Funeral homes are considered an essential business. Although they may not run into the action such police or paramedics, Saxet Funeral Home director Noe Lopez appreciates the title “last responder.”
Lopez has worked with the funeral home since 2003. He said it's seen an influx of numbers of services its held since the COVID-19 pandemic began.
“We have certain seasons that we see a spike in deaths, but something like this -- nothing that we’ve ever experienced,” he said.
Like many other establishments, both temperature checks and face masks are required.
For those who are in self-quarantine, can’t wear a mask or feel uncomfortable about entering Saxet’s chapel, funeral services also are available online.
“We’re doing the best that we can to ensure that people will have the closure that they much need and deserve,” Lopez said. “It’s not their fault that this is going on and that our world has changed.”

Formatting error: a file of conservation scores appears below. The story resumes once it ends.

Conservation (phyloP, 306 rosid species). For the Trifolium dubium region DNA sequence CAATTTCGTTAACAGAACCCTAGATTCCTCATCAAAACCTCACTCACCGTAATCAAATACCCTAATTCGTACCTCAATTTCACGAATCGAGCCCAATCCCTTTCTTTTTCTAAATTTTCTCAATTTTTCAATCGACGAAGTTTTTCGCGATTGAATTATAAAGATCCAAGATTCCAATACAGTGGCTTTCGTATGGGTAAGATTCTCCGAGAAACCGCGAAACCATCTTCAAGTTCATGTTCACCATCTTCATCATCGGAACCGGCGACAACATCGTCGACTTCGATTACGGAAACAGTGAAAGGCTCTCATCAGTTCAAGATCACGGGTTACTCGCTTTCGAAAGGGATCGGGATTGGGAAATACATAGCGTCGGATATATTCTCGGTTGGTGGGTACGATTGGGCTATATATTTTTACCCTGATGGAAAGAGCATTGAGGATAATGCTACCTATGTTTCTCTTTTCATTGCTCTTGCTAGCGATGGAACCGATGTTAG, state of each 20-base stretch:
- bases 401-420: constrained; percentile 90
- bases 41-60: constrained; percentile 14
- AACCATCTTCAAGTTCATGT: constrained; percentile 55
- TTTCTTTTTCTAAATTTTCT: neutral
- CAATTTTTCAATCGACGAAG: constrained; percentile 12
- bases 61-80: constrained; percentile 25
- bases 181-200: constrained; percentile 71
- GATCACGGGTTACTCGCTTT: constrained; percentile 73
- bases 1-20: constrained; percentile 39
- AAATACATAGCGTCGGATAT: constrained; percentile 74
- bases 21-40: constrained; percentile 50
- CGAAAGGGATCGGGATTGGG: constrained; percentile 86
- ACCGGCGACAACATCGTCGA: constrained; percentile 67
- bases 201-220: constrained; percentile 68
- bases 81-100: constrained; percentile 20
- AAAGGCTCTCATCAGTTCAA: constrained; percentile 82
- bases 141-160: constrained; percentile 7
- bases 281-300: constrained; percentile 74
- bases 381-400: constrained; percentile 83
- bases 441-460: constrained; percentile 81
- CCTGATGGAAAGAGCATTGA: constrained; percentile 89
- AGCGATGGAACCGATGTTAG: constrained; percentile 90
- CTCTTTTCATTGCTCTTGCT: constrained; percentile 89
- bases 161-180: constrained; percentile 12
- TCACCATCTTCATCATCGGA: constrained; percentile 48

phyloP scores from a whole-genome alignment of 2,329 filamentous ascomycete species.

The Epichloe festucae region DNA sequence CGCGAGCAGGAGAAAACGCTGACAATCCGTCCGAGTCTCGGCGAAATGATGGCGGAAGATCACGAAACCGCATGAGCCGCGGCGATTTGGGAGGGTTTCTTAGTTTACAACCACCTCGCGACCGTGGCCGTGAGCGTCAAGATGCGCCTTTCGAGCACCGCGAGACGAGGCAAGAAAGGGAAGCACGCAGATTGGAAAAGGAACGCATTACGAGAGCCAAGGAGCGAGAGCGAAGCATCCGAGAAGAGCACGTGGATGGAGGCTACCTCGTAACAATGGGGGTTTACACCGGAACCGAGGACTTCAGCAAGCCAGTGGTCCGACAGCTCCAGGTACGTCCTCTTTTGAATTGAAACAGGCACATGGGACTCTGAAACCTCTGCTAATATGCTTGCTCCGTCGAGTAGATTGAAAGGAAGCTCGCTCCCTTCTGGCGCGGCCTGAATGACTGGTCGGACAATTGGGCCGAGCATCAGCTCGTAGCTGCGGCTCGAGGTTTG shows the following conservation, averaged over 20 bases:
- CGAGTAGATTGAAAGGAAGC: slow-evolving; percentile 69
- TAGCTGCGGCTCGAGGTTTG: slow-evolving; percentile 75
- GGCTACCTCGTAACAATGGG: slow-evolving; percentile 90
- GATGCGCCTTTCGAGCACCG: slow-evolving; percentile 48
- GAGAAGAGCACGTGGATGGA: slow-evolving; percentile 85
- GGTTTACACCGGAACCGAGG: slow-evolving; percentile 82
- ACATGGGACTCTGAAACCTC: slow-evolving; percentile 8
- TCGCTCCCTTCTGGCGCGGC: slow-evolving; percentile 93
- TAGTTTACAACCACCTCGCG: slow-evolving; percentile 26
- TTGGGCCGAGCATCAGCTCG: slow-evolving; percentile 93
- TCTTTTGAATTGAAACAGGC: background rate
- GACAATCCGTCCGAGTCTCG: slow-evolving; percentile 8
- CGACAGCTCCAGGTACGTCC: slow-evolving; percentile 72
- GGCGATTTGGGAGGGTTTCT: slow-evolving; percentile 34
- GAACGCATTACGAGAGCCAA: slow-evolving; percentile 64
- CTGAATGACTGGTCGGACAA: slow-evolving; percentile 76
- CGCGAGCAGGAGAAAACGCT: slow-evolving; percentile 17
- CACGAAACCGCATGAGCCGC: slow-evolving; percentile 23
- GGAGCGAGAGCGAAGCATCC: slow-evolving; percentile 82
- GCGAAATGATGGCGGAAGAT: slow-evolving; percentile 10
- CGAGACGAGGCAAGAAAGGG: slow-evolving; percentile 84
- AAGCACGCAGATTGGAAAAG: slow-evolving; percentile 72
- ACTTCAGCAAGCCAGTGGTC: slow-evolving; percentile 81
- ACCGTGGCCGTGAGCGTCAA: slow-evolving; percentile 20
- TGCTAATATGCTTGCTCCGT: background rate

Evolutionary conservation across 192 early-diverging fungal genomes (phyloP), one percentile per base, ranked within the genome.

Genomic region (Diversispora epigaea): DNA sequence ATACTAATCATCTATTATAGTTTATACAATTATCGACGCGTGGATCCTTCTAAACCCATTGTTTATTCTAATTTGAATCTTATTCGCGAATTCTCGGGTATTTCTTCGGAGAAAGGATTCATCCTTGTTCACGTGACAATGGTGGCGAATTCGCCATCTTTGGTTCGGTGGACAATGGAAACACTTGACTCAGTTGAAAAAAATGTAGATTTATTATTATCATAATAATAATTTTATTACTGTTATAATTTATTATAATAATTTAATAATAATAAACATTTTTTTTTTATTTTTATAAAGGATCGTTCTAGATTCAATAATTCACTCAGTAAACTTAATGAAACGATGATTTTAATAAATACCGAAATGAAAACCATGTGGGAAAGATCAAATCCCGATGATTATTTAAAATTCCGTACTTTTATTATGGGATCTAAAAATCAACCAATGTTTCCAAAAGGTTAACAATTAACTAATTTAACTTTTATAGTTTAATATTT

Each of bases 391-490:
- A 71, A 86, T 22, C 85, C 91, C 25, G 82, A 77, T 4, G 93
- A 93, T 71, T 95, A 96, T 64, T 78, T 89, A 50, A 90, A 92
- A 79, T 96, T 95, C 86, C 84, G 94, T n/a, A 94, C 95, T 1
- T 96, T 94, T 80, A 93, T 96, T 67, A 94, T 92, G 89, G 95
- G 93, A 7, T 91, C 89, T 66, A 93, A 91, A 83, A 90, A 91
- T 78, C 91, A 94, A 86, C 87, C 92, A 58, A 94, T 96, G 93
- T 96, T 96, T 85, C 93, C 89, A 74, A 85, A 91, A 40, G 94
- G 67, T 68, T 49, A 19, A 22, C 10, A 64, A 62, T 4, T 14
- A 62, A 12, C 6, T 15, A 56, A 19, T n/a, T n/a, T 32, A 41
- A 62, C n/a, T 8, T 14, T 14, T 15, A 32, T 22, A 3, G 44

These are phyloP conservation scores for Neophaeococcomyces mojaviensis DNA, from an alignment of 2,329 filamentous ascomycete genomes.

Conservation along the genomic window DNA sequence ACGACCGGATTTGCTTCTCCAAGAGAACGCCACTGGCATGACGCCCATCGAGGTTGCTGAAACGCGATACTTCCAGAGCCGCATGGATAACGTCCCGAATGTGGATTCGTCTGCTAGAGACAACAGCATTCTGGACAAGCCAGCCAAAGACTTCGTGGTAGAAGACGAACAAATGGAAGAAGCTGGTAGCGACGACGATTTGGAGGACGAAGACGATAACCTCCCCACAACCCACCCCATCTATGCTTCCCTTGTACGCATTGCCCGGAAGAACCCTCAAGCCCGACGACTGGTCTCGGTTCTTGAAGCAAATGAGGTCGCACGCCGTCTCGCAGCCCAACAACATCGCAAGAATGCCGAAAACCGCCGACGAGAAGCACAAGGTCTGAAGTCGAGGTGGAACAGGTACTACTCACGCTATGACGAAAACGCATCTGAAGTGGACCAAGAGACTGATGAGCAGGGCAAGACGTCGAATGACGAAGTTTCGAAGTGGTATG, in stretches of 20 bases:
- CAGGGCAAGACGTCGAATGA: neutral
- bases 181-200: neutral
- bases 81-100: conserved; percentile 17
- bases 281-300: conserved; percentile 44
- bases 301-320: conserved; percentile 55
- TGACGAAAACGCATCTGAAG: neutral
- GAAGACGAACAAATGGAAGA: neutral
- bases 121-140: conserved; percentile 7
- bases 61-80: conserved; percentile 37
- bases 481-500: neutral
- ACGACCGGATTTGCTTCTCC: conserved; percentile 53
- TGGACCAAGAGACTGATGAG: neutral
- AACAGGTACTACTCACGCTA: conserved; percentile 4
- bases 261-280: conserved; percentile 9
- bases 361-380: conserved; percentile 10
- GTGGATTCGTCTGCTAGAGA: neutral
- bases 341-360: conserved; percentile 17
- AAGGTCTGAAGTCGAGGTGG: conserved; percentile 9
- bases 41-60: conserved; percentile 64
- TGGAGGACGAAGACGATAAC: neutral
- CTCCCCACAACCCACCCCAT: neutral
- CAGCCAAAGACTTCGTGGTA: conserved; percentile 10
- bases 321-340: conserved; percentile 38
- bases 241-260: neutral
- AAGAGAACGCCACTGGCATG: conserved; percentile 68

In-person funerals are equipped with a plastic shield-like barrier over the casket during funeral services.
Despite the signs and barriers to encourage social distancing, Lopez said he hopes those mourning can still obtain a sense of normalcy.
“It’s not the same world that it was last year,” he said. “We’re doing everything that we can to make it as normal as possible prior to the coronavirus.”